Hi, This question is related to and follows on from the one immediately below. The post below raised the issue that session objects are not thread safe but request objects are. The thing is, how can a session object not be thread safe considering it is only related to one user? Is is because that user could in theory open more than one window and make another request or something? At the end of the day what should we do to cope with this. Threading is an issue that i think is completely underdocumented. I have made a consistent effort to understand how to cope but then something like this comes up and screws everything up again. Essentially, the most important thing I am wondering about how to deal with session objects then? Should all methods that do something with the session object be synchronised? I just really don't get what needs synched and what doesnt these days. Thanks to anyone who can help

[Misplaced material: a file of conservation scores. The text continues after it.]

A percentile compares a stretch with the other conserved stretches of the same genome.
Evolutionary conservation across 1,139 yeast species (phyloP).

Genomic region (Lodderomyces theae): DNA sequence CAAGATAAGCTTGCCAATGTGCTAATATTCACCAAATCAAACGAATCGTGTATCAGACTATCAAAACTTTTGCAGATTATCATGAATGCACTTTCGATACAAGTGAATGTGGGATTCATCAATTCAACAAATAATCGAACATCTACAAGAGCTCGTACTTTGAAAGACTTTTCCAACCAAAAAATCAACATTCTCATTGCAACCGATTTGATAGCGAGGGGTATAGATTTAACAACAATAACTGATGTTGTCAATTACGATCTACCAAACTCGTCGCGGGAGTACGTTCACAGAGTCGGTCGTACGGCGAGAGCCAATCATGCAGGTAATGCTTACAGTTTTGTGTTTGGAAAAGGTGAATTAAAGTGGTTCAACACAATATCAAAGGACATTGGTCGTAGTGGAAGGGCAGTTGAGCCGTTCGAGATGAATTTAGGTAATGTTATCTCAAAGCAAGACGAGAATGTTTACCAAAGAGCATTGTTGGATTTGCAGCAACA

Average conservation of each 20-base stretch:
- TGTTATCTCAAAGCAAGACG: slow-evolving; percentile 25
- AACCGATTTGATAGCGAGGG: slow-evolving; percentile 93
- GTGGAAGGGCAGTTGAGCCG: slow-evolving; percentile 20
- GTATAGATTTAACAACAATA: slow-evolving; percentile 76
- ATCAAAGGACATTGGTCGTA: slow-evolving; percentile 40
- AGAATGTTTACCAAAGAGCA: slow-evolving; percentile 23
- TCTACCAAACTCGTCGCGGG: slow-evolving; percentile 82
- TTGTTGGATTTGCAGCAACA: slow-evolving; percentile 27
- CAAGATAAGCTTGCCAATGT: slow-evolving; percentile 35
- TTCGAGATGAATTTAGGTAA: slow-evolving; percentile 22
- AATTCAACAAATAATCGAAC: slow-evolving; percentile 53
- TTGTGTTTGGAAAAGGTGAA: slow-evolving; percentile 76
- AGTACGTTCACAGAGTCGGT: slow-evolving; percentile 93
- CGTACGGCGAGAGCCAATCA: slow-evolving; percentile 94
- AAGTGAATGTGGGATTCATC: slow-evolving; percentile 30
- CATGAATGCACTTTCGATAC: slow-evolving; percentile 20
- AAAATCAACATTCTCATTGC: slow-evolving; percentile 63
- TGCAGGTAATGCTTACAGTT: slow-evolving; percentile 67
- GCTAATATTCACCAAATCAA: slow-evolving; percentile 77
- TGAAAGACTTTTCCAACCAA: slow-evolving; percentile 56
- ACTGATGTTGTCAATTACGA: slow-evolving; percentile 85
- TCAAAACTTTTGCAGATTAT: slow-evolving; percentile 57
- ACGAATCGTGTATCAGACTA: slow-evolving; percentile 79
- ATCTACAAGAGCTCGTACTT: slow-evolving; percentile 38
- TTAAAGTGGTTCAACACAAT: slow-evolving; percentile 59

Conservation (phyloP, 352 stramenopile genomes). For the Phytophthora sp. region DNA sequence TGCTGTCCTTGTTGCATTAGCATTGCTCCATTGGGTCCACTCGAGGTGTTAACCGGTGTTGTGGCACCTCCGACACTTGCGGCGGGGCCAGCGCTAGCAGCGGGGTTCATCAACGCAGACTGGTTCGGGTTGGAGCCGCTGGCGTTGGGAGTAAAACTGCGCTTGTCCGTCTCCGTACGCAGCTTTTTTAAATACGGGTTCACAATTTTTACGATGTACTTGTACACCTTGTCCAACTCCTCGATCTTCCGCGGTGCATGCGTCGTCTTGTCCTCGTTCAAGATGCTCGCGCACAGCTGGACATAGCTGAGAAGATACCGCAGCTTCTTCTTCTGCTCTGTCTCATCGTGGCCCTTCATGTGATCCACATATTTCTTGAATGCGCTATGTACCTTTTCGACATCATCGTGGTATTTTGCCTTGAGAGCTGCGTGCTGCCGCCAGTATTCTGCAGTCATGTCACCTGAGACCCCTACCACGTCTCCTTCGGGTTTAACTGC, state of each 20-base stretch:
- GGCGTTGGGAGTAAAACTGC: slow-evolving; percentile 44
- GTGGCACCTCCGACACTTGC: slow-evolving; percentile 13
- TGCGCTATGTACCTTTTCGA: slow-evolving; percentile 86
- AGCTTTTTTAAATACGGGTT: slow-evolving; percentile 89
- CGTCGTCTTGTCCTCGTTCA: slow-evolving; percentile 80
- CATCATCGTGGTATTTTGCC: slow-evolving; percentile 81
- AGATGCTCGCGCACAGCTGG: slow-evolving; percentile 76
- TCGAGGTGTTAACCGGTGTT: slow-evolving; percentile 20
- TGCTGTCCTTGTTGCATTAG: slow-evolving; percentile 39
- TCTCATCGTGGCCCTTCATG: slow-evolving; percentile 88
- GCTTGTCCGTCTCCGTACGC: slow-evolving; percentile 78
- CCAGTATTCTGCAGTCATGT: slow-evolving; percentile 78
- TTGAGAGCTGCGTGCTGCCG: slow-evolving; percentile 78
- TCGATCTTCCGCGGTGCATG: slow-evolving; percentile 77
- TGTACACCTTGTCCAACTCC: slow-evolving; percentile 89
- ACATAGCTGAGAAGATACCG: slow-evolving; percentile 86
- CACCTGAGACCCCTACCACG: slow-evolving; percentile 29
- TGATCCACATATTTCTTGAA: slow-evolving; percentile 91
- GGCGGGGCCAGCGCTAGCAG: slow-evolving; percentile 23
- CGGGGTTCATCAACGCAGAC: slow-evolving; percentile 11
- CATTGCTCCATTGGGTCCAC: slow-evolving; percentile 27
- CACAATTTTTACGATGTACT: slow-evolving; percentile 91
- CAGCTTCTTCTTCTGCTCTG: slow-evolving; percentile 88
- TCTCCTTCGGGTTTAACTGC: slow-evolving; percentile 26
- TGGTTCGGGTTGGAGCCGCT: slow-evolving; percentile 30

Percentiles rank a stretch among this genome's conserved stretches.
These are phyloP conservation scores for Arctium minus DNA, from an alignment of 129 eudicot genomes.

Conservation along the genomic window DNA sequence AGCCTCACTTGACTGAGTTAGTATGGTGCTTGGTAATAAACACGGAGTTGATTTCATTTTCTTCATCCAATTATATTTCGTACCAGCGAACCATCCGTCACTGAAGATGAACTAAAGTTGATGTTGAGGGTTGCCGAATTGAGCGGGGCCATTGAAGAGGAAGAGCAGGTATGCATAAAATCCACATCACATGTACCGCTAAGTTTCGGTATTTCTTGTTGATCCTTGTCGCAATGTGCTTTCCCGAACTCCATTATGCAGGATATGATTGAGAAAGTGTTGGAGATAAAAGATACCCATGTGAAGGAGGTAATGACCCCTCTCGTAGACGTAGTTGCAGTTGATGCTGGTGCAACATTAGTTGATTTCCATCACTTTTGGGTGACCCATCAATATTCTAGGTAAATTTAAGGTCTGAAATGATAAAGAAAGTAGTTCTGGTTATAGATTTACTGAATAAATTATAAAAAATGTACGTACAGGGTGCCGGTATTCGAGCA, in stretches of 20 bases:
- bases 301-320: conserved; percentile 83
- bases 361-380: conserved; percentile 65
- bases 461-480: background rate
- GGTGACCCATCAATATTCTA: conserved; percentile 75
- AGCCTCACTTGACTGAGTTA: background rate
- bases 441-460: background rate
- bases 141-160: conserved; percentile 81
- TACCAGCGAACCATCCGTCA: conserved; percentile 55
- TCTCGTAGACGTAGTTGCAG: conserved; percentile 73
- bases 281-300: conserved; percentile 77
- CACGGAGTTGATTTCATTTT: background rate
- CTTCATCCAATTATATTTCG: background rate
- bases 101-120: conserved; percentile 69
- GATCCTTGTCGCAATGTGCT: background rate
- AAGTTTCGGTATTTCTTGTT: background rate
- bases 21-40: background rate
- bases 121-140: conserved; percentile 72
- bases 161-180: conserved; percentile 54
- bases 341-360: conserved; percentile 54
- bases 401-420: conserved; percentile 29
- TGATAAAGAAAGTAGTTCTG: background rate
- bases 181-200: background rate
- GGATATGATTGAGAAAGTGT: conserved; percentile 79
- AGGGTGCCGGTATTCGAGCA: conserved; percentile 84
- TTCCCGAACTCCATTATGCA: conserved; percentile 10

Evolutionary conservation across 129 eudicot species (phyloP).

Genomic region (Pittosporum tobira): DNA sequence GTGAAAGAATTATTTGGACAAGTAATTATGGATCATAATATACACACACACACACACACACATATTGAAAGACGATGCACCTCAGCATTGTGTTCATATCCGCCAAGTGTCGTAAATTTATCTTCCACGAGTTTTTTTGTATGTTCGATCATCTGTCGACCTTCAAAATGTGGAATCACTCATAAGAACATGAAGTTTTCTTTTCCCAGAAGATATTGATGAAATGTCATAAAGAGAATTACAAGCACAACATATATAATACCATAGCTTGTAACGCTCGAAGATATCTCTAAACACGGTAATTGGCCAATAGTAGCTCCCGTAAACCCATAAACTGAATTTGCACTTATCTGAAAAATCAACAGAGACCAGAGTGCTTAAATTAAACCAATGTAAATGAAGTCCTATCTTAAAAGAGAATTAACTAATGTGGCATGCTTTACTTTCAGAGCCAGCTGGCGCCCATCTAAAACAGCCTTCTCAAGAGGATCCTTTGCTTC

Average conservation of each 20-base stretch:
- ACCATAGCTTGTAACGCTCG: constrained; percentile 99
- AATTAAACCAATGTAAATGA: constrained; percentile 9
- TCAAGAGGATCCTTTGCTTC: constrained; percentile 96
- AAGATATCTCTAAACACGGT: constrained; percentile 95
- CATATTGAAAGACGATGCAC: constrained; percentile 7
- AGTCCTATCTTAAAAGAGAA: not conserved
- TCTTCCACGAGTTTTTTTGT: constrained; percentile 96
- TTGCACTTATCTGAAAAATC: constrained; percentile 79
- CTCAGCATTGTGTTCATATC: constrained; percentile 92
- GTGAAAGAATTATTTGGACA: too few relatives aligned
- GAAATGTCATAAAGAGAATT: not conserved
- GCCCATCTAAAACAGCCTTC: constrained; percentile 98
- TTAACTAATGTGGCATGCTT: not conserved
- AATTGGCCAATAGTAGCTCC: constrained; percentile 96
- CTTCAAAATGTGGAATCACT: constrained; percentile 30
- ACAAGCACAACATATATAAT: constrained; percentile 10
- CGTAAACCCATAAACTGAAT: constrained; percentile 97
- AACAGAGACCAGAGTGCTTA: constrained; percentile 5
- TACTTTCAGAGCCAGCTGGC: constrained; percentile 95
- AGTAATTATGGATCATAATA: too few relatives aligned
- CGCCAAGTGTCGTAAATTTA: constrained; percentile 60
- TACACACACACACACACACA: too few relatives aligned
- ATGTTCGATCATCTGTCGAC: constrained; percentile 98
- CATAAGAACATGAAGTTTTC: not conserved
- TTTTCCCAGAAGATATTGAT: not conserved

The replies in the topic you reference cover this. Essentially, even a single user is not limited to one window, so there can be multiple threads accessing the same session at the same time. Any access to session objects that might cause problems if executed simultaneously should be synchronized. hth, bear
Is the collection that implements HttpSession.getAttribute() and HttpSession.setAttribute() guaranteed to implement those operations atomically? If not, I don't see how to easily make a JSP thread-safe if it contains any <jsp:setProperty> and <jsp:getProperty>tags that reference beans in session scope.
Essentially, the most important thing I am wondering about how to deal with session objects then? Should all methods that do something with the session object be synchronised?
Well..You need not synchronize the entire method, you could synchronize only that code which uses the session objects.Also, since the entire servlet and jsp will not have code related to session objects, this should not be a problem. Keep in mind that large objects should not be stored in session objects because of performance issues. [ July 22, 2003: Message edited by: Manjunath Subramanian ]